Drug-herb. St. John’s wort: Increases risk of serotonin syndrome. Discourage use together.
Drug-lifestyle. Alcohol use: May increase CNS depression. Discourage alcohol use.
CNS: nervousness, anxiety, insomnia, headache, drowsiness, tremor, dizziness, asthenia, fatigue.
CV: palpitations, hot flashes.
EENT: nasal congestion, pharyngitis, sinusitis, fever.
GI: nausea, diarrhea, dry mouth, anorexia, dyspepsia, constipation, abdominal pain, vomiting, flatulence, increased appetite.
GU: sexual dysfunction.
Metabolic: weight loss, hyponatremia.
Musculoskeletal: muscle pain.
Respiratory: cough, upper respiratory infection, respiratory distress.
Skin: rash, pruritus, diaphoresis.
Other: flu syndrome.
Effects on lab test results
May decrease sodium levels.
Overdose and treatment
Signs and symptoms of overdose include agitation, restlessness, hypomania, other signs of CNS excitation and, in patients
who took higher doses of fluoxetine, nausea and vomiting.
To treat fluoxetine overdose, establish and maintain an airway; ensure adequate oxygenation and ventilation. Activated charcoal,
which may be used with sorbitol, may be as effective as emesis or lavage. Monitor cardiac and vital signs, and provide usual
supportive measures. Fluoxetine-induced seizures that don’t subside spontaneously may respond to diazepam. Forced diuresis,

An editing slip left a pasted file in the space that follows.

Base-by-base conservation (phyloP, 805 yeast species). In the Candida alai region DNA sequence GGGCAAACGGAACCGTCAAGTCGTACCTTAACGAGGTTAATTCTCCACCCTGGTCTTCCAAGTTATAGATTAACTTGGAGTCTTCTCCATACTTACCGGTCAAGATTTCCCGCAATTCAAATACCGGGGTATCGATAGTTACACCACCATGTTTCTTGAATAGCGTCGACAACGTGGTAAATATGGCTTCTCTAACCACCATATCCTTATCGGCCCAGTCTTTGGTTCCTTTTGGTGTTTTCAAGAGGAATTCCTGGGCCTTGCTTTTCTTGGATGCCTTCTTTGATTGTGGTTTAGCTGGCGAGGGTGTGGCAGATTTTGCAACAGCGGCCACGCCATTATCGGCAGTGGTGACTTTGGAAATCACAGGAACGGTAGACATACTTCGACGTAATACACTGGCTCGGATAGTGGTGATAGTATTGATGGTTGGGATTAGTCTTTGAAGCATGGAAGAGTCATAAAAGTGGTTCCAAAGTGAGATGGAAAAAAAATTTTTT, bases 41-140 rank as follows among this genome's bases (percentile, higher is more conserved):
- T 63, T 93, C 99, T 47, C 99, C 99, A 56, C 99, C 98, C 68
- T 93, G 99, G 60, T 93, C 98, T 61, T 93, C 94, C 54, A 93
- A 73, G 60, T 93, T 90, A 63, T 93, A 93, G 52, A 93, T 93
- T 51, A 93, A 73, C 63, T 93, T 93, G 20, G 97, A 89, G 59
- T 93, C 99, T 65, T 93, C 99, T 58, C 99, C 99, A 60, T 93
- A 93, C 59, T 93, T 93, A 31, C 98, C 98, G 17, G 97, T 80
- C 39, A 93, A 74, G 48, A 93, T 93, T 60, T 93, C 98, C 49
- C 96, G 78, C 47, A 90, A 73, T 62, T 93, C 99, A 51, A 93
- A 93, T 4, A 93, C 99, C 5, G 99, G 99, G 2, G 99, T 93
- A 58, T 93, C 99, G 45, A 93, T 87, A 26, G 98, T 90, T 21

dialysis, hemoperfusion, and exchange transfusion are unlikely to be of benefit.
ALERT Make sure patient isn’t doubling the dose of fluoxetine. Sarafem and Prozac are the same drug, but are used for different
Consider patient to have a risk of suicide until depressive state improves considerably. Supervise high-risk patients closely
during early therapy. To reduce risk of intentional overdose, give the smallest quantity of pulvules consistent with good
Full antidepressant effect may take 4 weeks or longer.
Treatment of acute depression usually requires at least several months of continuous drug therapy; optimal duration of therapy
hasn’t been established.
Because of its long elimination half-life, changes in fluoxetine dosage won’t be reflected in plasma for several weeks, affecting
titration to final dose and withdrawal from treatment.
Fluoxetine therapy may activate mania or hypomania.
Sarafem may be taken continuously or intermittently. Patient starts 2 weeks before menstruation and continues through the
first full day of menses. Patient repeats regimen with each new cycle.
If patient takes Sarafem for PMDD, reevaluate patient for long-term effectiveness of therapy. Clinical effectiveness hasn’t
been studied beyond 6 months.
Avoid use in pregnant women. Because of its long half-life, use drug only when risk to fetus has passed.
Drug appears in breast milk and shouldn’t be used by breast-feeding women.
Safety and efficacy in children haven’t been established.
No overall differences in safety and efficacy were observed in elderly patients; however, elderly patients may have increased
sensitivity to drug.
Inform patient that drug may cause dizziness or drowsiness. Advise patient to avoid hazardous tasks that require alertness
until CNS response to drug is established.
Caution patient to avoid ingestion of alcohol and to seek medical approval before taking other drugs.
Tell patient to promptly report rash or hives, anxiety, nervousness, anorexia (especially if underweight), suspicion of pregnancy,
or intent to become pregnant.
Reactions may be common, uncommon, life-threatening, or
COMMON AND LIFE THREATENING.
◆ Canada only
◇ Unlabeled clinical use